Jana Says

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Show Us Your Books, August edition: The one with short books

Second Tuesday of the month. You know what that means. 

Don’t forget to visit both me and Steph, some of the others linking up, and let me know what you’re reading in the comments if you forgot to write a post and/or you’re a non-blogger. 


You guys. The Devil in the White City is murdering my reading mojo. The parts about the serial killer are fucking fascinating but getting through the parts about the coming together of the World’s Fair is a tedium I’ve never read through before. Since I’m still working through it, and cannot read more than 20 pages at a time (although I have taken to skipping the World’s Fair chapters completely and just reading the murdery ones), I also have a side book. As you do. And the side books this month have all been rather short. I don’t think I read one that was more than 350 pages. I was more eclectic than usual this month as well. No real reason.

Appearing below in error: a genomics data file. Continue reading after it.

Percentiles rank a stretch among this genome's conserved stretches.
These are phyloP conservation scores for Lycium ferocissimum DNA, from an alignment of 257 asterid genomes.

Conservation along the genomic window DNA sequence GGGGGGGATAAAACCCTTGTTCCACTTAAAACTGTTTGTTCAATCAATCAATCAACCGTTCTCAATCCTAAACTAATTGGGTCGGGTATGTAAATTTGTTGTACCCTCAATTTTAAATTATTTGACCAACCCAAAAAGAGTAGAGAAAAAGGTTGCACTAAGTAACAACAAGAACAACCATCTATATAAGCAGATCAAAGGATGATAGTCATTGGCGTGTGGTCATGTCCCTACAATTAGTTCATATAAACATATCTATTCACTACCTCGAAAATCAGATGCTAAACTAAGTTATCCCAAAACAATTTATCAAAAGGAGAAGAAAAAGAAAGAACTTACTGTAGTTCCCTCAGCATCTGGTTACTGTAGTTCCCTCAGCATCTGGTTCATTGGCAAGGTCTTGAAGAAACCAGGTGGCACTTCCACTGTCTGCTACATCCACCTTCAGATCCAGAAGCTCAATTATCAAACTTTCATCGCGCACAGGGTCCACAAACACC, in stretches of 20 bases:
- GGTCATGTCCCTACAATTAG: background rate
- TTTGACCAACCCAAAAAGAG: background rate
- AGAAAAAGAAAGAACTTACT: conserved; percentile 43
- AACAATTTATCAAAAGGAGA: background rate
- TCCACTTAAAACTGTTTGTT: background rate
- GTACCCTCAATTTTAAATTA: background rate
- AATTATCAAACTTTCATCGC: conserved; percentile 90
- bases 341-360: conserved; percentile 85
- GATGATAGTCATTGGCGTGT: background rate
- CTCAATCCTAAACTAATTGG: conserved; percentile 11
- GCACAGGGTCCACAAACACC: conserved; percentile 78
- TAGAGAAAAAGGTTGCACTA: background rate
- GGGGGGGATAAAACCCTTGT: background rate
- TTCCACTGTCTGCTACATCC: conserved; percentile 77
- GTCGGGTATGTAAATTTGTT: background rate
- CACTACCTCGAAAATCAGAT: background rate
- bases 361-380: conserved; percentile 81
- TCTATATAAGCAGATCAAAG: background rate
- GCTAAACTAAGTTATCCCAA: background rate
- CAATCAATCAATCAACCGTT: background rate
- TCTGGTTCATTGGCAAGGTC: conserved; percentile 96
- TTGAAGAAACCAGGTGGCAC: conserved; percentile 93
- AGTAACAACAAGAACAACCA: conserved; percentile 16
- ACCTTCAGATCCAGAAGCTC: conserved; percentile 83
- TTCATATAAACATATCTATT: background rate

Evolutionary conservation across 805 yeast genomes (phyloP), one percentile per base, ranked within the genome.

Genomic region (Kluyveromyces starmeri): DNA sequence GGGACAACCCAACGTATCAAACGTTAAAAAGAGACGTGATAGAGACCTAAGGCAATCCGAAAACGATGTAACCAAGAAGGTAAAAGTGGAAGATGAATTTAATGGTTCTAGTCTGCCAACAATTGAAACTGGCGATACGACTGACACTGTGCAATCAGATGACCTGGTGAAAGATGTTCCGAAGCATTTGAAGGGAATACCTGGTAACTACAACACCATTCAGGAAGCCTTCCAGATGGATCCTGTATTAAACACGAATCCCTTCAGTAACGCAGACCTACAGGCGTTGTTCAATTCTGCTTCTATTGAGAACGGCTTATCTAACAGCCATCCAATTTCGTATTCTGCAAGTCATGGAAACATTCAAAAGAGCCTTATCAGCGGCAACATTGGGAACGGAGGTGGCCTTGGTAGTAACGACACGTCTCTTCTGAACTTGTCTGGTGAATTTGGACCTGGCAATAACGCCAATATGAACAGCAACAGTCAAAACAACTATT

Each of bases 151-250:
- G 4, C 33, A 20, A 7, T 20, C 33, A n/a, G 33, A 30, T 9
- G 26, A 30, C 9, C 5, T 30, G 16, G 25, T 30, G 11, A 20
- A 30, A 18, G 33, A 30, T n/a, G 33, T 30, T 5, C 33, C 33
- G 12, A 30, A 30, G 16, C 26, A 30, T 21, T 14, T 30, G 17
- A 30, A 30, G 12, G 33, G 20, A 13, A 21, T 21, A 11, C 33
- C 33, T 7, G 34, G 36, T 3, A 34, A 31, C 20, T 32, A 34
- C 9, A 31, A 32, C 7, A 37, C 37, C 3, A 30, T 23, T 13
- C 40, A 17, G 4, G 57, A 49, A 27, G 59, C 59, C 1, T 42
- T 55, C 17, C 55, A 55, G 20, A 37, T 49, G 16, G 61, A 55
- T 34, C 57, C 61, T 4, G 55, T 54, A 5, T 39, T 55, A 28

If you follow me on Litsy (I think my user name is just my name, Jana, because I am insanely creative), you’ve seen these reviews and I apologize but I am way too lazy to rereview them. 

Hurt People by Cote Smith. A decent thriller that I liked, not loved. The premise was great, the plot well executed, the tension was palpable, and he’s an engaging writer but the fact that that narrator was what I pictured to be a 9 year old boy became tiring after awhile. I don’t know how to properly describe it but there was a lot of what the narrator imagined would happen in a scenario before there was actually what happened. It bothered me. Also, the two main characters didn’t have names. I’m sure it’s a stylistic choice to make a point but it bothered me.

First Comes Love by Emily Giffin. Emily, you and I are done. Between the last book and this piece of shit, I can’t read you anymore. In fact, the best thing I can say about this book is that it was better than your last one. I loathed the characters, the plot, and it was difficult to care about anything that happened, even the sad stuff. And, having struggled with infertility issues, the whole pregnancy/baby daddy/sperm donor storyline was oversimplified and borderline offensive. This was an ARC from NetGalley and I think I’m supposed to thank the publisher for the book, too, but I can’t remember who it is. Sorry, publisher.